Let’s be frank. The phone companies have made a fortune for decades selling ads in your local Yellow Pages. Before the age of the internet, this was an essential and useful tool for anyone looking for goods and services, and a good Yellow Pages ad could bring huge gains to your business.
Fast forward to today, though, and many of the mainstays of print media — such as classifieds, movie listings, and yes, searches for goods and services — have gone online, where you can find in seconds what used to take several minutes of leafing through fragile pages to do. But our phone companies just won’t let go of that revenue stream, and so every year millions of tons of books very few people under 60 use or want get dumped on the doorsteps of homes and apartment buildings.
So how do you stop this? By opting out of Yellow Pages delivery. Here’s how: In the U.S., you just go to the Yellow Pages Opt-Out site, and those of you who are up North, there’s the Canadian Yellow Pages Opt-Out site.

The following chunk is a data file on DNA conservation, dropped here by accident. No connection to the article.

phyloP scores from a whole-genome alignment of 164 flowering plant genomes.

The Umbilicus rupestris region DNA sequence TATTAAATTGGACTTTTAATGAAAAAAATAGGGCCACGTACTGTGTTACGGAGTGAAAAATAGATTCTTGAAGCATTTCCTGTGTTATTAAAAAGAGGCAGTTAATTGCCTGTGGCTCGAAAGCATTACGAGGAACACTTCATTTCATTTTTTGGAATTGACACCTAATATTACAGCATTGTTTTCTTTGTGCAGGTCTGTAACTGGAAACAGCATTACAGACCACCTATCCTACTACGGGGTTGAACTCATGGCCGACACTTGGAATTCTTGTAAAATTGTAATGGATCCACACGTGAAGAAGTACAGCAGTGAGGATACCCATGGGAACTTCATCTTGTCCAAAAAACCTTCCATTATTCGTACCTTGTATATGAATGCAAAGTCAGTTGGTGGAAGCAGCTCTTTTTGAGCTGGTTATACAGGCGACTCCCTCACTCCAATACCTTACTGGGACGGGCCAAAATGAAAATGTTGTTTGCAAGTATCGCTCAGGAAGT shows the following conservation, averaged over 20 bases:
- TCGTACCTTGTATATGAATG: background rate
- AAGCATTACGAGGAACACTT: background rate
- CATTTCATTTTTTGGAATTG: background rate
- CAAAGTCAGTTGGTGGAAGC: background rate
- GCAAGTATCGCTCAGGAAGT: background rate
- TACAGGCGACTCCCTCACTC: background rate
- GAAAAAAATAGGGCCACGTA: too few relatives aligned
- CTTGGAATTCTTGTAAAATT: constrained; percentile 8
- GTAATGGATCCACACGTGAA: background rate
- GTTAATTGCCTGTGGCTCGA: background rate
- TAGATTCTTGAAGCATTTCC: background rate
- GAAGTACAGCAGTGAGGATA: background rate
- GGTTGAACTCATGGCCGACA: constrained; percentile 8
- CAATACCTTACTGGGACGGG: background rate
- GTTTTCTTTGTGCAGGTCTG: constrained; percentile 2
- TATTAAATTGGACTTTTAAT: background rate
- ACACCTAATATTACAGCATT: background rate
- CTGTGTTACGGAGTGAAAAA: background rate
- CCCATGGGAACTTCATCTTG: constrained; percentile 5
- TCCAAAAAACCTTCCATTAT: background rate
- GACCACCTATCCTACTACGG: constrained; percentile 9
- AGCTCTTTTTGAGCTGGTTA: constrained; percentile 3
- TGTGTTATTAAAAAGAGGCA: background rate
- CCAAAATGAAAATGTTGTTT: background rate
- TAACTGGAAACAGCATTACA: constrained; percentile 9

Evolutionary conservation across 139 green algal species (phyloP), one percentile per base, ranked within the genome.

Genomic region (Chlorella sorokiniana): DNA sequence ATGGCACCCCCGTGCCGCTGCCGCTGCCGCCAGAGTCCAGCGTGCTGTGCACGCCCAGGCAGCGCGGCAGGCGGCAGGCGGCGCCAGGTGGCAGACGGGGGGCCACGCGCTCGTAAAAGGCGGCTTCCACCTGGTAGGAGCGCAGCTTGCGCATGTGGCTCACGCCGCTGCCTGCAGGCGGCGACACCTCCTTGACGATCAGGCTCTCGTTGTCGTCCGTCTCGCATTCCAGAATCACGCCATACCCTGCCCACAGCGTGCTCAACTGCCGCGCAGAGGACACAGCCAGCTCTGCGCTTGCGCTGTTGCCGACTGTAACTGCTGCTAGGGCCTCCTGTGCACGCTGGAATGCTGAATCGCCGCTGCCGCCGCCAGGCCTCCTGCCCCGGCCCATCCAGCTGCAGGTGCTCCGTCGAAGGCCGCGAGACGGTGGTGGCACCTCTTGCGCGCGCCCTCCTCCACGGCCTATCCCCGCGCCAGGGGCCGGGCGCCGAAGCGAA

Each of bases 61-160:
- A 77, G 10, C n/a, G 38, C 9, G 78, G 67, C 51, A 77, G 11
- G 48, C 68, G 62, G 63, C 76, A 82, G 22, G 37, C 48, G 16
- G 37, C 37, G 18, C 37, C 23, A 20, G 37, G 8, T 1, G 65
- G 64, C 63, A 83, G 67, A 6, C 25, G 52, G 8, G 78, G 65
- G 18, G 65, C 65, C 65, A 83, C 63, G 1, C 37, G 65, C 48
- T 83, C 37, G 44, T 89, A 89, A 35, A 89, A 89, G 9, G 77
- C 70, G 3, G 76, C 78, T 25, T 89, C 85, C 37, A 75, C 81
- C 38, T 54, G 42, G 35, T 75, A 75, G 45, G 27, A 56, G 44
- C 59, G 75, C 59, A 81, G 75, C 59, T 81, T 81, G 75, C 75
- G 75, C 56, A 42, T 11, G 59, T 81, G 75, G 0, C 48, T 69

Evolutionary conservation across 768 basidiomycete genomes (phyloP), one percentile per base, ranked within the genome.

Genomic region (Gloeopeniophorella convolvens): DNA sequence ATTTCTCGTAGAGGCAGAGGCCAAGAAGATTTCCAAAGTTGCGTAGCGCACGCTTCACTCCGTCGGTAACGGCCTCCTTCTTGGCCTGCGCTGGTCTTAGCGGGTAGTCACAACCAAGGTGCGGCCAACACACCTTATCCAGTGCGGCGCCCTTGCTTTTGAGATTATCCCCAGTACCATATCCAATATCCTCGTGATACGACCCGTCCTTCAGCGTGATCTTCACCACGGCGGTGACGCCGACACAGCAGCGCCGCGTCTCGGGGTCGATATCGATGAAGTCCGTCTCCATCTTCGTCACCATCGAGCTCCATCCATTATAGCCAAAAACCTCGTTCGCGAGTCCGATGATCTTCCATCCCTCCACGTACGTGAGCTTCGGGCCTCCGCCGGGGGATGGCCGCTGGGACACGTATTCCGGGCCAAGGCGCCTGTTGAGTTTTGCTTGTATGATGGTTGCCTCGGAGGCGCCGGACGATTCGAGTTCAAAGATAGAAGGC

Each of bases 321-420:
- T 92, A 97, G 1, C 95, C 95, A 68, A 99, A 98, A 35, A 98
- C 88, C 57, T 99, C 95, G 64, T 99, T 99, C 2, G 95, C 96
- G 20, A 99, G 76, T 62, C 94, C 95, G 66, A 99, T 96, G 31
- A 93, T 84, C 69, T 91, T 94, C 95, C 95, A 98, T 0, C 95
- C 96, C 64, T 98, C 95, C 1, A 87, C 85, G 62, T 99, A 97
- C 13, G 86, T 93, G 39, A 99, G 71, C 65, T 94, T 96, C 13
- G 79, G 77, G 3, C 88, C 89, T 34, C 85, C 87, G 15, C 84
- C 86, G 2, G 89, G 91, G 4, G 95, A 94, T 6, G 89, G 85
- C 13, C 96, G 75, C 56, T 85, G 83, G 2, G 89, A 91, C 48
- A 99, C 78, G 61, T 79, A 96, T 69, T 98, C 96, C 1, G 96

Opting out — assuming the folks who deliver your local Yellow Pages actually respect the fact that you’ve declined deliver — saves trees, cuts down on wasteful manufacturing effects, and saves some of the gas it takes to deliver this relic to your door. That’s assuming you actually have the patience to suffer through the opt-out process. Editor Dennis Burger opted-out this week, and found the web page to be laggier, buggier, and more prone to HTML errors than HealthCare.gov.
Treehugger posits a better solution. If only the Yellow Pages were an opt-in service for people who actually still wanted them, we’d be saving even more trees, and cutting down even more on the energy wasted producing and transporting them. The only real losers in that scenario? Small children at the dinner table and those who wish to stop forklifts dead in their tracks